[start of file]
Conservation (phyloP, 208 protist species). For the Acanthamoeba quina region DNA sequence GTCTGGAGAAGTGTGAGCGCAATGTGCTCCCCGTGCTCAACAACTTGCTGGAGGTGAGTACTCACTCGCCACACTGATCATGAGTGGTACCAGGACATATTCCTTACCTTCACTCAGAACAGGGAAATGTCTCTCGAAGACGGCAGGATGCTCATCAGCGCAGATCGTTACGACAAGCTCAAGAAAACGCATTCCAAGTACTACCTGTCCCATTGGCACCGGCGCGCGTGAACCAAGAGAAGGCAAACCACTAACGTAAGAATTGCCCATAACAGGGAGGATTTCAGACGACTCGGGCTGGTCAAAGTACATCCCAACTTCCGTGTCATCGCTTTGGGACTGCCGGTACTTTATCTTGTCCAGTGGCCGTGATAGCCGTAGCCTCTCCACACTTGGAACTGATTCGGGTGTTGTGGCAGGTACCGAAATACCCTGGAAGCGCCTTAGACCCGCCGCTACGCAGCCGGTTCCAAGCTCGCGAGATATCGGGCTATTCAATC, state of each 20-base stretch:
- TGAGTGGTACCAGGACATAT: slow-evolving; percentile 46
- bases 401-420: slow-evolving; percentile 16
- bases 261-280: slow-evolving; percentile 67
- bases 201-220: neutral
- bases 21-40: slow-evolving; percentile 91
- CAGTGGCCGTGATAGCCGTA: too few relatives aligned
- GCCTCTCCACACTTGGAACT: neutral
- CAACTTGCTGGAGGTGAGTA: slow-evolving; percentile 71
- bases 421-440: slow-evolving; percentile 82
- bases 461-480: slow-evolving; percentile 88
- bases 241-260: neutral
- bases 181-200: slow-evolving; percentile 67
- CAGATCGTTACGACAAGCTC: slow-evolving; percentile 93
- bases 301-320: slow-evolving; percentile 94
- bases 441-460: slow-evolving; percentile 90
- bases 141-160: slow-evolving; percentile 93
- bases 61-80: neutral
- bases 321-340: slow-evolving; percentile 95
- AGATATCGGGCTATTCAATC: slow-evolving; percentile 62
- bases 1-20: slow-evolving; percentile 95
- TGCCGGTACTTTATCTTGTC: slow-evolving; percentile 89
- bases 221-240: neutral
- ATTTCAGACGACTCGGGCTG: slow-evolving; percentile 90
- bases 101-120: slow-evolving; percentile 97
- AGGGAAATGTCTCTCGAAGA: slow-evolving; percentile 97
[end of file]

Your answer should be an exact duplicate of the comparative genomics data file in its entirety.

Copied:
Conservation (phyloP, 208 protist species). For the Acanthamoeba quina region DNA sequence GTCTGGAGAAGTGTGAGCGCAATGTGCTCCCCGTGCTCAACAACTTGCTGGAGGTGAGTACTCACTCGCCACACTGATCATGAGTGGTACCAGGACATATTCCTTACCTTCACTCAGAACAGGGAAATGTCTCTCGAAGACGGCAGGATGCTCATCAGCGCAGATCGTTACGACAAGCTCAAGAAAACGCATTCCAAGTACTACCTGTCCCATTGGCACCGGCGCGCGTGAACCAAGAGAAGGCAAACCACTAACGTAAGAATTGCCCATAACAGGGAGGATTTCAGACGACTCGGGCTGGTCAAAGTACATCCCAACTTCCGTGTCATCGCTTTGGGACTGCCGGTACTTTATCTTGTCCAGTGGCCGTGATAGCCGTAGCCTCTCCACACTTGGAACTGATTCGGGTGTTGTGGCAGGTACCGAAATACCCTGGAAGCGCCTTAGACCCGCCGCTACGCAGCCGGTTCCAAGCTCGCGAGATATCGGGCTATTCAATC, state of each 20-base stretch:
- TGAGTGGTACCAGGACATAT: slow-evolving; percentile 46
- bases 401-420: slow-evolving; percentile 16
- bases 261-280: slow-evolving; percentile 67
- bases 201-220: neutral
- bases 21-40: slow-evolving; percentile 91
- CAGTGGCCGTGATAGCCGTA: too few relatives aligned
- GCCTCTCCACACTTGGAACT: neutral
- CAACTTGCTGGAGGTGAGTA: slow-evolving; percentile 71
- bases 421-440: slow-evolving; percentile 82
- bases 461-480: slow-evolving; percentile 88
- bases 241-260: neutral
- bases 181-200: slow-evolving; percentile 67
- CAGATCGTTACGACAAGCTC: slow-evolving; percentile 93
- bases 301-320: slow-evolving; percentile 94
- bases 441-460: slow-evolving; percentile 90
- bases 141-160: slow-evolving; percentile 93
- bases 61-80: neutral
- bases 321-340: slow-evolving; percentile 95
- AGATATCGGGCTATTCAATC: slow-evolving; percentile 62
- bases 1-20: slow-evolving; percentile 95
- TGCCGGTACTTTATCTTGTC: slow-evolving; percentile 89
- bases 221-240: neutral
- ATTTCAGACGACTCGGGCTG: slow-evolving; percentile 90
- bases 101-120: slow-evolving; percentile 97
- AGGGAAATGTCTCTCGAAGA: slow-evolving; percentile 97